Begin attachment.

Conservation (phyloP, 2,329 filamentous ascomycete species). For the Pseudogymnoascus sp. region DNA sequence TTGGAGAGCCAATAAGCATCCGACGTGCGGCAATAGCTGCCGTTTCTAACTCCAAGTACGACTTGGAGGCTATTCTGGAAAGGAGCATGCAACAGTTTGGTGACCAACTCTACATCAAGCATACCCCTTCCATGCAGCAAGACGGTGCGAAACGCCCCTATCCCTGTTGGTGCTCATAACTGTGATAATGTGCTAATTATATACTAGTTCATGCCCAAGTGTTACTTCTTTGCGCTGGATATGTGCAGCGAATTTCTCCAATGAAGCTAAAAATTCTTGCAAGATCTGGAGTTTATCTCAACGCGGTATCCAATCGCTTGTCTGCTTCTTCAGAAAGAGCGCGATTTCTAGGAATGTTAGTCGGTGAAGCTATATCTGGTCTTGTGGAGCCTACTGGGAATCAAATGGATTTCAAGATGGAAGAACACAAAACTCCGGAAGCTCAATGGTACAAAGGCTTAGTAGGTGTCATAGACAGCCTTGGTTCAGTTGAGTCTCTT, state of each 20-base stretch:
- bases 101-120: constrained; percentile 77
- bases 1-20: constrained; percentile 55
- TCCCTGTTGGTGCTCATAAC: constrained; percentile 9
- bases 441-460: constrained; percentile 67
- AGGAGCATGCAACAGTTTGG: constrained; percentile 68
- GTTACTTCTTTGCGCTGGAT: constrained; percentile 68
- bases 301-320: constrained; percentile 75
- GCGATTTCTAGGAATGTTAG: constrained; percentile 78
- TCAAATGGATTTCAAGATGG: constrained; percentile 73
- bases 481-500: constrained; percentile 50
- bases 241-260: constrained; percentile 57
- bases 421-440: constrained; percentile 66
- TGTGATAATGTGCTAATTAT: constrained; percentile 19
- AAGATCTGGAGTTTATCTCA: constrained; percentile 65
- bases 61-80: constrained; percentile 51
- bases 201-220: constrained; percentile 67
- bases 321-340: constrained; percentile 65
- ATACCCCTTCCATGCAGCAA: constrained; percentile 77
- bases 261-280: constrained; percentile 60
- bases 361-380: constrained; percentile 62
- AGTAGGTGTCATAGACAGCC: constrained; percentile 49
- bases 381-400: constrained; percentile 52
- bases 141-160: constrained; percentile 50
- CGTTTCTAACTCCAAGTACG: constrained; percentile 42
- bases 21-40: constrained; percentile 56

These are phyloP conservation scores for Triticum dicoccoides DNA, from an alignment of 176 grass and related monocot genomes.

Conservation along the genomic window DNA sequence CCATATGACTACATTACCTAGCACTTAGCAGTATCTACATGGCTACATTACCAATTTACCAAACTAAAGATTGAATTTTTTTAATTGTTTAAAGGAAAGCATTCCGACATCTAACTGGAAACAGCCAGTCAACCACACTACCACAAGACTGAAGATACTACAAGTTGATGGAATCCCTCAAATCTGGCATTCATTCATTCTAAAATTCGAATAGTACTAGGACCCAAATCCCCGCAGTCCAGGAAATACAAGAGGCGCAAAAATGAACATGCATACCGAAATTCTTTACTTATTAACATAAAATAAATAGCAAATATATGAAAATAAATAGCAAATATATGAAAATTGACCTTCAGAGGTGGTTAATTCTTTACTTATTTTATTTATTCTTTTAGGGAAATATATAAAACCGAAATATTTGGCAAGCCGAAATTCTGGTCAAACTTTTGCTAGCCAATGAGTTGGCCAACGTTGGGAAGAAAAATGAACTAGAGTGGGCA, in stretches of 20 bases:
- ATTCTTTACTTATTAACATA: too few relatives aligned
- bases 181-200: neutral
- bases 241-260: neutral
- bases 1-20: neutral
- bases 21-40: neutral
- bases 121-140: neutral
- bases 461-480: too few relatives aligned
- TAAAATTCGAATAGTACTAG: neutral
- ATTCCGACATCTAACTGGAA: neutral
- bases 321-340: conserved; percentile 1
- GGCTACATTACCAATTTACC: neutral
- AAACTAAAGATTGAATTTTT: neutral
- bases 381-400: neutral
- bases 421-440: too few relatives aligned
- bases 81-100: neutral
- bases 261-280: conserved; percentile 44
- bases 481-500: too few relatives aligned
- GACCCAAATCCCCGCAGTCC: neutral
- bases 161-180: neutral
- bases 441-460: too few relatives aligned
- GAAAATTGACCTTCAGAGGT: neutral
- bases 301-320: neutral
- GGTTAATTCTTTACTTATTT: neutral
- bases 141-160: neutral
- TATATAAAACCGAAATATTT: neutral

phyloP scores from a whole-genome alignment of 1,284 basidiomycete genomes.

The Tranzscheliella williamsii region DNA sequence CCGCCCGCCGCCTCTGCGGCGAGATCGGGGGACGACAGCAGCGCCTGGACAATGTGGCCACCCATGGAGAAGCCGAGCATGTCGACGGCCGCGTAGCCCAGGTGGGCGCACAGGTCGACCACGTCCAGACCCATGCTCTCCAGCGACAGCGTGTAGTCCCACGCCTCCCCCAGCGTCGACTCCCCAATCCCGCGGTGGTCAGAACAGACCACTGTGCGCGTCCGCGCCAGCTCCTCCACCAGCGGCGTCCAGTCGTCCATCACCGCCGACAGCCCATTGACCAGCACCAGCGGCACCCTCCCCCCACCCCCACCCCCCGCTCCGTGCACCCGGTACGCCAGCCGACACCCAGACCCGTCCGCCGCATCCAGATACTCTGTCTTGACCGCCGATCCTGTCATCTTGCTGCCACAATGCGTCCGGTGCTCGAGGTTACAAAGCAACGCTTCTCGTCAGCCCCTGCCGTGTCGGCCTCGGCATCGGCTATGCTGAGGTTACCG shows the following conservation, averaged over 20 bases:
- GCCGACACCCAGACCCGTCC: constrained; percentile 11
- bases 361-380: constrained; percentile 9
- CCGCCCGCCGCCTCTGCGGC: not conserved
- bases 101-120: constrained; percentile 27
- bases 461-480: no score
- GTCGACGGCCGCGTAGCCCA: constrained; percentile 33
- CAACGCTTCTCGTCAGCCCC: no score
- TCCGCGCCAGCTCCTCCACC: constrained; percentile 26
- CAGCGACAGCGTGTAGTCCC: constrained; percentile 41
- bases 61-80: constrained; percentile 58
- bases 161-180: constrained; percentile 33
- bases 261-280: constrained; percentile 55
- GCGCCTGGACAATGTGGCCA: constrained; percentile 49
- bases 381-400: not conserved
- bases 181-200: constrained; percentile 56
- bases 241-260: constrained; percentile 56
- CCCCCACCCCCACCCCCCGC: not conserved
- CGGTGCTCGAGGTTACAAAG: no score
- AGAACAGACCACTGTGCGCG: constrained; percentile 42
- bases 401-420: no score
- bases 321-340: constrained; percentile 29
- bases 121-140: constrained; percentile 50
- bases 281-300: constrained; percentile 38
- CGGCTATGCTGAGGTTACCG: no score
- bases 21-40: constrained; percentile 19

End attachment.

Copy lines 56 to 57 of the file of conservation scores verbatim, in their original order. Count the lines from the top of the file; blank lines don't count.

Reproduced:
- GCCGACACCCAGACCCGTCC: constrained; percentile 11
- bases 361-380: constrained; percentile 9